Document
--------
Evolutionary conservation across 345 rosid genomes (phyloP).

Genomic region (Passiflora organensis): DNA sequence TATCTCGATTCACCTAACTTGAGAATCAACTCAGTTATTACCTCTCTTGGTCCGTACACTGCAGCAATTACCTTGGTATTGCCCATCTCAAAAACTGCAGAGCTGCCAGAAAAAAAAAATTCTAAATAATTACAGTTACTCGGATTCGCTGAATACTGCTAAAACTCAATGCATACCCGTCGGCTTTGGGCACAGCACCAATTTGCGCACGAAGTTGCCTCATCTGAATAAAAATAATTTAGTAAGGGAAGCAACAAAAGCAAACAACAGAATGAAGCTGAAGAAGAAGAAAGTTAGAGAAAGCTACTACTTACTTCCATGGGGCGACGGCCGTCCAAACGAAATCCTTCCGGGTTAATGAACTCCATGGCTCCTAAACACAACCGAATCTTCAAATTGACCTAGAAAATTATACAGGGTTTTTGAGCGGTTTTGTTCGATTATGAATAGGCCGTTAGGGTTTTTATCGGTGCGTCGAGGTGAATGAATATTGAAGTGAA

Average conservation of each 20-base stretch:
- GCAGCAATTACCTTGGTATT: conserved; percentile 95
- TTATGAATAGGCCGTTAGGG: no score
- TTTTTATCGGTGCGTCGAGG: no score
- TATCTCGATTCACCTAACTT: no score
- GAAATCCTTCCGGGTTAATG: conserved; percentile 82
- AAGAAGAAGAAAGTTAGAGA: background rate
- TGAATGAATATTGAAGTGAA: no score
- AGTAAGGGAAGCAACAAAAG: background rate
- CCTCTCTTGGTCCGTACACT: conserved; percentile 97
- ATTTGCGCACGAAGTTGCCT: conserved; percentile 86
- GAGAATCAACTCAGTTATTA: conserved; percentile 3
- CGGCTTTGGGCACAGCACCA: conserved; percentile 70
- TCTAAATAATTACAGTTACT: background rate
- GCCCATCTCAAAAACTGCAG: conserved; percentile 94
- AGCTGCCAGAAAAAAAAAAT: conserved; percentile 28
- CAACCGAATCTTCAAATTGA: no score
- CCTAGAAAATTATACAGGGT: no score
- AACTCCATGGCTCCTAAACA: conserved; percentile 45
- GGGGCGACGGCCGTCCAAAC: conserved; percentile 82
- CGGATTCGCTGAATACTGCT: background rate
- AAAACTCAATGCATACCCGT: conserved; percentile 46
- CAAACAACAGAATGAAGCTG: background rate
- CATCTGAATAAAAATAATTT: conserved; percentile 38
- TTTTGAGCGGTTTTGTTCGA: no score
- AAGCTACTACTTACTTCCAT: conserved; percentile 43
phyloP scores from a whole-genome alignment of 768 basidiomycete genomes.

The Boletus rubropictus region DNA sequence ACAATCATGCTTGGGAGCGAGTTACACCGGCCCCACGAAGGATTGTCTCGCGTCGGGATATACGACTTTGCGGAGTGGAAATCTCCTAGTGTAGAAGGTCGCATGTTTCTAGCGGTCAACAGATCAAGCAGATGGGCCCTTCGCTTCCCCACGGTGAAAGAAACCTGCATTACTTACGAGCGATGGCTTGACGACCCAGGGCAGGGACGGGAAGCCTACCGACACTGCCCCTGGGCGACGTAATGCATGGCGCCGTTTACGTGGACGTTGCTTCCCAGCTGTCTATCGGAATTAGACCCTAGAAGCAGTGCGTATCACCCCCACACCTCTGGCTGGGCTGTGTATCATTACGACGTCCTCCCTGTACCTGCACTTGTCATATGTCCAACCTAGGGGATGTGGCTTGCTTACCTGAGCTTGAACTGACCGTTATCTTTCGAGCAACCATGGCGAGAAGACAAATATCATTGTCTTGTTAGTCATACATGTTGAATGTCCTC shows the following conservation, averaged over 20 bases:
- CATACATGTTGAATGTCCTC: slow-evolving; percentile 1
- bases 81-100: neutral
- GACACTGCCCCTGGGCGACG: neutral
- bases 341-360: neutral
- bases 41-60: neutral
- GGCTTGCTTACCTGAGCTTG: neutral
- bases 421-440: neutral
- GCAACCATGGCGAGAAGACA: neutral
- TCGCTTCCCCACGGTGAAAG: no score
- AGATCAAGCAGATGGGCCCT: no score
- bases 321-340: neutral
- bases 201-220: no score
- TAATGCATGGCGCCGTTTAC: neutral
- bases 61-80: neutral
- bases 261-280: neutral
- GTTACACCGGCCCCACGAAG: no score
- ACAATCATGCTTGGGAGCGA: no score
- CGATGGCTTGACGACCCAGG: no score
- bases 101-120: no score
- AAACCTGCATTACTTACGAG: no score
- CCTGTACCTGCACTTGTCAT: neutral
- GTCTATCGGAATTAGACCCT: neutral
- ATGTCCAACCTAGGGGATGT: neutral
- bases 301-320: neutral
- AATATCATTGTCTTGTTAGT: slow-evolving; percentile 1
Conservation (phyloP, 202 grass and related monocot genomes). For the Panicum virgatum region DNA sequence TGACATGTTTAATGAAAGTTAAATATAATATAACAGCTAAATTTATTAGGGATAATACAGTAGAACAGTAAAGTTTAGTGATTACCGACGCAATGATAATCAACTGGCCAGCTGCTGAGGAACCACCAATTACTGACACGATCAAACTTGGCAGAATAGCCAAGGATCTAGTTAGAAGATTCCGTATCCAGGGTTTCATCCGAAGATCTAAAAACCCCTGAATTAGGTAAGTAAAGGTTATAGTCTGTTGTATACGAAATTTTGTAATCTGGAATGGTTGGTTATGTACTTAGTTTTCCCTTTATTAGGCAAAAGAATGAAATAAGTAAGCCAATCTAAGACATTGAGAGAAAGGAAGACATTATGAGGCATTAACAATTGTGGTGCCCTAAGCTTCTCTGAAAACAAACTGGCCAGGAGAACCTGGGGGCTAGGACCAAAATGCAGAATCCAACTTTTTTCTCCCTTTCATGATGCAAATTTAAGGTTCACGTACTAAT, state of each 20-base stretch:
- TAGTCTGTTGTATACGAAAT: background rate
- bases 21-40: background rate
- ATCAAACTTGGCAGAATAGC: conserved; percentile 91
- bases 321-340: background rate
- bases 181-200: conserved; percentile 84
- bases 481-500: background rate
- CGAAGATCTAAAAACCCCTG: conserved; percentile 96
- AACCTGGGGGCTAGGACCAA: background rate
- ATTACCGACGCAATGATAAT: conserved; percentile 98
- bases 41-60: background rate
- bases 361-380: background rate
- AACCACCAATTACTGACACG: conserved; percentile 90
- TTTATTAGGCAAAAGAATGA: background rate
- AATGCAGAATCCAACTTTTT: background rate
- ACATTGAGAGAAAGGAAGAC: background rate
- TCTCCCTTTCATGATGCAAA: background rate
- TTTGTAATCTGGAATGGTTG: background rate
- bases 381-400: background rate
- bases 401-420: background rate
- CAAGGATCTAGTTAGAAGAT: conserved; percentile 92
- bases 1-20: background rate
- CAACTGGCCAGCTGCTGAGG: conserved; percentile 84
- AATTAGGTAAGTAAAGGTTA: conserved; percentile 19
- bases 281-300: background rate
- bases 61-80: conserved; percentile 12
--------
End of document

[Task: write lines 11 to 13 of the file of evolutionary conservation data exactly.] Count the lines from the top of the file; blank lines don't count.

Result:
- AGTAAGGGAAGCAACAAAAG: background rate
- CCTCTCTTGGTCCGTACACT: conserved; percentile 97
- ATTTGCGCACGAAGTTGCCT: conserved; percentile 86